This morning’s Observer column:
There are two things about 2015 of which one can be reasonably certain: there will be a general election in May and it’s unlikely to produce an overall majority for either of the two big parties. In those circumstances, small, localised events might have big implications: a Ukip candidate shoots his mouth off about, er, non-white people; a Labour candidate turns out to have an embarrassing past; a Tory garagiste cannot differentiate between sexual harassment and bum pinching. The kind of stuff, in other words, that could affect the outcome in a finely balanced constituency.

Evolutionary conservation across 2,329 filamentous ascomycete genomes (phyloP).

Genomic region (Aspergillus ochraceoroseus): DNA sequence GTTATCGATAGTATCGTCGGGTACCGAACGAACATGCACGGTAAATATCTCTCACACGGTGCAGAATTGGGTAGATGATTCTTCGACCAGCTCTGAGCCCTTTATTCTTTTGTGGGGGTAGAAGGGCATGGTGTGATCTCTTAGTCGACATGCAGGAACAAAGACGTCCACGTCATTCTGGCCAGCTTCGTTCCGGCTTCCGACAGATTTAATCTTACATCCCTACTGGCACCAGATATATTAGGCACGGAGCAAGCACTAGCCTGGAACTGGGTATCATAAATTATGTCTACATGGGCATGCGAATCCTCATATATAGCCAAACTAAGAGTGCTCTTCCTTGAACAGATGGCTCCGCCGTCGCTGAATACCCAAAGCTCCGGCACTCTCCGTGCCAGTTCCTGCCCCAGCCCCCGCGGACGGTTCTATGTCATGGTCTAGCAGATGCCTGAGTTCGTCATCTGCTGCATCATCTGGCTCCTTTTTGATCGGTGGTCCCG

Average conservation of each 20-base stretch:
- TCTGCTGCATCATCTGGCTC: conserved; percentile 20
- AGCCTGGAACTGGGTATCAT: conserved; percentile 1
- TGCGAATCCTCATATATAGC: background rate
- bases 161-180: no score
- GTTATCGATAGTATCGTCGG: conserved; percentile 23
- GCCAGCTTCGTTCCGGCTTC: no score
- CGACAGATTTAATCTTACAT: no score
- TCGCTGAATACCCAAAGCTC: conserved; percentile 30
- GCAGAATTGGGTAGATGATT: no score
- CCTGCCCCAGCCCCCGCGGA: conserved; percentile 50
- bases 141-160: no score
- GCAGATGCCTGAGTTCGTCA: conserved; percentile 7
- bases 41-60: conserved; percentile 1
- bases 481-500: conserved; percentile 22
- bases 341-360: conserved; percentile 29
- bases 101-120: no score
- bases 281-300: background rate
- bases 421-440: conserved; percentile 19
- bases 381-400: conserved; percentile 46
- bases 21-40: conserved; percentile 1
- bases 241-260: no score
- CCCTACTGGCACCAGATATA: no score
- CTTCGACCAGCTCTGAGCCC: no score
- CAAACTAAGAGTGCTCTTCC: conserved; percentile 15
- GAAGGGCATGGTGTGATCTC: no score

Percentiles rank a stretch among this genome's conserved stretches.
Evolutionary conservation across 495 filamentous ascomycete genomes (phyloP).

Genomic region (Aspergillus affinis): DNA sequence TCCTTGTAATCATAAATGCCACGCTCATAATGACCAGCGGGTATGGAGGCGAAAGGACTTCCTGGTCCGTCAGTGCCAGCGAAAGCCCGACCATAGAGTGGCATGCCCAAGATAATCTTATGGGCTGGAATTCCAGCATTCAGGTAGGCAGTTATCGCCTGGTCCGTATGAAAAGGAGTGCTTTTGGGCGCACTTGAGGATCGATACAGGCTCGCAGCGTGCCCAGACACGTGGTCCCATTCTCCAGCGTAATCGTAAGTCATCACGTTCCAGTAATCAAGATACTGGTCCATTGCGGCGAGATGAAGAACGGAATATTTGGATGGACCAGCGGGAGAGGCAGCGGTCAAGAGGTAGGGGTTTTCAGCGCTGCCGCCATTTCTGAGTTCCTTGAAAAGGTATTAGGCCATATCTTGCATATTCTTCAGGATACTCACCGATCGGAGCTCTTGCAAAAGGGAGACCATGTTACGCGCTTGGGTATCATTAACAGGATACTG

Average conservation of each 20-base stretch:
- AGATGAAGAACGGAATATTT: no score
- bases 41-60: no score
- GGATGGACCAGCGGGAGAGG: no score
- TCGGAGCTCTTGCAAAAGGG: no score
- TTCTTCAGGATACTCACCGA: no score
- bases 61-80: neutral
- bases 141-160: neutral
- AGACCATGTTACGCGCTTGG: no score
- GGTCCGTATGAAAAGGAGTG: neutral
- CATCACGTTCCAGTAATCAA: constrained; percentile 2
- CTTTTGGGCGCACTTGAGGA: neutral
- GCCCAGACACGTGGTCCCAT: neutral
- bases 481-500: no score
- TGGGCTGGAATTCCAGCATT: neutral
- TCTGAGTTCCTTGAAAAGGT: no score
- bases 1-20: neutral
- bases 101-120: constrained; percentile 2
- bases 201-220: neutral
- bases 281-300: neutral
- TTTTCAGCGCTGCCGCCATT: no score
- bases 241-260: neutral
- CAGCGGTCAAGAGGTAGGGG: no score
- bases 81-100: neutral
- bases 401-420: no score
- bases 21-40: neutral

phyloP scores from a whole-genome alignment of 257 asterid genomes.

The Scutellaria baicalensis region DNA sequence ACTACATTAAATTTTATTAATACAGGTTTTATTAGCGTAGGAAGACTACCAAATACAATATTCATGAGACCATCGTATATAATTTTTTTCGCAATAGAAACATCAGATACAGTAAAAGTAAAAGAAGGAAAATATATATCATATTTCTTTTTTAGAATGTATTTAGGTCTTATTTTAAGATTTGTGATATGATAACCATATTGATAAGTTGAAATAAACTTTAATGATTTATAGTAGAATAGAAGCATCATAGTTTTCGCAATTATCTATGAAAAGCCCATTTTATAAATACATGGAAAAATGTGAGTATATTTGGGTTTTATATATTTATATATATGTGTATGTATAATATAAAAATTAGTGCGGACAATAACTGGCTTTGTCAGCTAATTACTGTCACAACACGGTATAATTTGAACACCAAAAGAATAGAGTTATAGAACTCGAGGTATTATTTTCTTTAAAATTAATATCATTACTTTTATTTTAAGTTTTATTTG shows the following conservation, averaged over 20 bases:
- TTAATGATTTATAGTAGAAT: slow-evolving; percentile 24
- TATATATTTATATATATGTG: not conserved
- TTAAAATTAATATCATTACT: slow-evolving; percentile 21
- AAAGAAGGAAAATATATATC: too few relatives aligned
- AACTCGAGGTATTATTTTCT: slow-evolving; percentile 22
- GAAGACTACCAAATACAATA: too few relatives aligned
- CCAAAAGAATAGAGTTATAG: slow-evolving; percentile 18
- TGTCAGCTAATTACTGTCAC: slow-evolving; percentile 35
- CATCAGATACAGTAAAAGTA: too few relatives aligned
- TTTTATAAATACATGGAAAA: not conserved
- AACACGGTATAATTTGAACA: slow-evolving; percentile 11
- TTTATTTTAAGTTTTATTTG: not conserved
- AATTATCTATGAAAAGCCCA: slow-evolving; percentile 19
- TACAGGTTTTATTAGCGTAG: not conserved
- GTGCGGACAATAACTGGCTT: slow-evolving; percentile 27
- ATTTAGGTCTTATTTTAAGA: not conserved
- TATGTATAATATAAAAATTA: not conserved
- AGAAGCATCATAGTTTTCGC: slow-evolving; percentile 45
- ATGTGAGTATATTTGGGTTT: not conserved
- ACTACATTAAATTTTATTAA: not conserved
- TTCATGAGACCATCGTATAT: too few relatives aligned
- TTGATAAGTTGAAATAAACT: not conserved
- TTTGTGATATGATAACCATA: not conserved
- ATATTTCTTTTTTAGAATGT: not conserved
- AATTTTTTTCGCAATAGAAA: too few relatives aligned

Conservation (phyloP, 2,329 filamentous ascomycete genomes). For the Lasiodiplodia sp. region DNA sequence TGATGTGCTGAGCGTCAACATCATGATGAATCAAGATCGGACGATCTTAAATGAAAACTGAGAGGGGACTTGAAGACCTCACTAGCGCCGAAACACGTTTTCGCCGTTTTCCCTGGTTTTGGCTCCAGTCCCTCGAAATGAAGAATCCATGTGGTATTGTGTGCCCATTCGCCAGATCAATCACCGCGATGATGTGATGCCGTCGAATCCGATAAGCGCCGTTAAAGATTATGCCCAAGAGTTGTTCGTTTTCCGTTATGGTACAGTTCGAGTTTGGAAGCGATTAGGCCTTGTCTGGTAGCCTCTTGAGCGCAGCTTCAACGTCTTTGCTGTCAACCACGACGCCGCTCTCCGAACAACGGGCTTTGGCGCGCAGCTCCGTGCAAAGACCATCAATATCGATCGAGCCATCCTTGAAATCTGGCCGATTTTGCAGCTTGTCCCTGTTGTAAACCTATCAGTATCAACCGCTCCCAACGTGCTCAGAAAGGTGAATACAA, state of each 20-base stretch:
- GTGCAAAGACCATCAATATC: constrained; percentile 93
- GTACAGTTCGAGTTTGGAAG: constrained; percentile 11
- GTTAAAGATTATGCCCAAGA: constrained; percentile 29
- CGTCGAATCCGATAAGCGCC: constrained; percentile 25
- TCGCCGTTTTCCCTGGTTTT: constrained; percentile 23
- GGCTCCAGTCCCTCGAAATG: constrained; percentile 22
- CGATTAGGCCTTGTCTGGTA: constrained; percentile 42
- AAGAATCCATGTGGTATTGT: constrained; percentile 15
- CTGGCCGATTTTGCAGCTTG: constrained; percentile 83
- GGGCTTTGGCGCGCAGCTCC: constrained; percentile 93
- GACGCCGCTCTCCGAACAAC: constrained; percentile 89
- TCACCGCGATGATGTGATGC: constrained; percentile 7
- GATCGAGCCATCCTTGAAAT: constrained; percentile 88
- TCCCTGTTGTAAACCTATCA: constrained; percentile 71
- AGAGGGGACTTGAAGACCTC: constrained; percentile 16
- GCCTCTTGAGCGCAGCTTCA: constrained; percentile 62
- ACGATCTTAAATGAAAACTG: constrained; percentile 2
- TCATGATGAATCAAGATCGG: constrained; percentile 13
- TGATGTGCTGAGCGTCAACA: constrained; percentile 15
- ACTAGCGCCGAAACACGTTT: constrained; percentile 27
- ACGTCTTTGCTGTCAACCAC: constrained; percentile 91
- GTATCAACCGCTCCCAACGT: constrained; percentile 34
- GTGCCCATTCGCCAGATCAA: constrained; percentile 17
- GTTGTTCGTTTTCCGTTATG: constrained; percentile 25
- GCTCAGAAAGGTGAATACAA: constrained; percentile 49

Which brings us to social media and the question of whether the 2015 general election could be the first one in which the outcome is affected by what goes on there. Could Facebook, for example, be a factor in determining the outcome of some local constituency battles?
Far-fetched? Maybe. But the question is worth asking because in the 2010 US congressional elections, Facebook conducted an interesting experiment in social engineering, which made some of us sit up…